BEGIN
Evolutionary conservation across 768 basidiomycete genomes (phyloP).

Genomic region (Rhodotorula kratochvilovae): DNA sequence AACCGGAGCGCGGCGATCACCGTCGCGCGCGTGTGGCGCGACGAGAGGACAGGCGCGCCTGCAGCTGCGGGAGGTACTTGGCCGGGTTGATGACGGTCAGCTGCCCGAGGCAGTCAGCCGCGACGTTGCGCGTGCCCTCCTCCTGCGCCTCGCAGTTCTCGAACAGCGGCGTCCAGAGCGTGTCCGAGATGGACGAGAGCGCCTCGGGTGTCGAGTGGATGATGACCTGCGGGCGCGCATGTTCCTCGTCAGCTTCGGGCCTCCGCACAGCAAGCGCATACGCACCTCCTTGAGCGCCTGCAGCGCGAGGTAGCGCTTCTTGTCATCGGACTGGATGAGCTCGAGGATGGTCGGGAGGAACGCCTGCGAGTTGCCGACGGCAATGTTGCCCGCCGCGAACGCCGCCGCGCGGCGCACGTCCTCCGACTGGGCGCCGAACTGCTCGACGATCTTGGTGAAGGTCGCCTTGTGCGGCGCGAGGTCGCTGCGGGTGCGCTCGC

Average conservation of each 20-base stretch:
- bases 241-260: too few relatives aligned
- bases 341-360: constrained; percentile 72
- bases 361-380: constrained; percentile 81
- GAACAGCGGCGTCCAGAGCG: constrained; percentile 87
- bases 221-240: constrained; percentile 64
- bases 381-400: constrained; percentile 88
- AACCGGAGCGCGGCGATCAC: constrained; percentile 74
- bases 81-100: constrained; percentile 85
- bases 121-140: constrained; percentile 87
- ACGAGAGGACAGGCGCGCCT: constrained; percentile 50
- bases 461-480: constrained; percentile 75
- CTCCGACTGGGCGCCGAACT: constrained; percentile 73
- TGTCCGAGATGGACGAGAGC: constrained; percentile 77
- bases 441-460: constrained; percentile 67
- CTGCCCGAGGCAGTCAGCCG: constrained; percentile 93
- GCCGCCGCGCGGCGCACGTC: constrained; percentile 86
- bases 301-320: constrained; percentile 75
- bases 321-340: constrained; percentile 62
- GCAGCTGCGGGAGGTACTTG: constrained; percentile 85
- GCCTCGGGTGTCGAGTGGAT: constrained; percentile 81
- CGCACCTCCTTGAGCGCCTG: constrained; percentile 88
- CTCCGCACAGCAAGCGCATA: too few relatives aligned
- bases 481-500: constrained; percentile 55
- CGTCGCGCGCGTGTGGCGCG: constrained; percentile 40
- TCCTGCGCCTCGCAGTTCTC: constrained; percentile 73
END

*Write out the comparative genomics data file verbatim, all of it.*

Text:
Evolutionary conservation across 768 basidiomycete genomes (phyloP).

Genomic region (Rhodotorula kratochvilovae): DNA sequence AACCGGAGCGCGGCGATCACCGTCGCGCGCGTGTGGCGCGACGAGAGGACAGGCGCGCCTGCAGCTGCGGGAGGTACTTGGCCGGGTTGATGACGGTCAGCTGCCCGAGGCAGTCAGCCGCGACGTTGCGCGTGCCCTCCTCCTGCGCCTCGCAGTTCTCGAACAGCGGCGTCCAGAGCGTGTCCGAGATGGACGAGAGCGCCTCGGGTGTCGAGTGGATGATGACCTGCGGGCGCGCATGTTCCTCGTCAGCTTCGGGCCTCCGCACAGCAAGCGCATACGCACCTCCTTGAGCGCCTGCAGCGCGAGGTAGCGCTTCTTGTCATCGGACTGGATGAGCTCGAGGATGGTCGGGAGGAACGCCTGCGAGTTGCCGACGGCAATGTTGCCCGCCGCGAACGCCGCCGCGCGGCGCACGTCCTCCGACTGGGCGCCGAACTGCTCGACGATCTTGGTGAAGGTCGCCTTGTGCGGCGCGAGGTCGCTGCGGGTGCGCTCGC

Average conservation of each 20-base stretch:
- bases 241-260: too few relatives aligned
- bases 341-360: constrained; percentile 72
- bases 361-380: constrained; percentile 81
- GAACAGCGGCGTCCAGAGCG: constrained; percentile 87
- bases 221-240: constrained; percentile 64
- bases 381-400: constrained; percentile 88
- AACCGGAGCGCGGCGATCAC: constrained; percentile 74
- bases 81-100: constrained; percentile 85
- bases 121-140: constrained; percentile 87
- ACGAGAGGACAGGCGCGCCT: constrained; percentile 50
- bases 461-480: constrained; percentile 75
- CTCCGACTGGGCGCCGAACT: constrained; percentile 73
- TGTCCGAGATGGACGAGAGC: constrained; percentile 77
- bases 441-460: constrained; percentile 67
- CTGCCCGAGGCAGTCAGCCG: constrained; percentile 93
- GCCGCCGCGCGGCGCACGTC: constrained; percentile 86
- bases 301-320: constrained; percentile 75
- bases 321-340: constrained; percentile 62
- GCAGCTGCGGGAGGTACTTG: constrained; percentile 85
- GCCTCGGGTGTCGAGTGGAT: constrained; percentile 81
- CGCACCTCCTTGAGCGCCTG: constrained; percentile 88
- CTCCGCACAGCAAGCGCATA: too few relatives aligned
- bases 481-500: constrained; percentile 55
- CGTCGCGCGCGTGTGGCGCG: constrained; percentile 40
- TCCTGCGCCTCGCAGTTCTC: constrained; percentile 73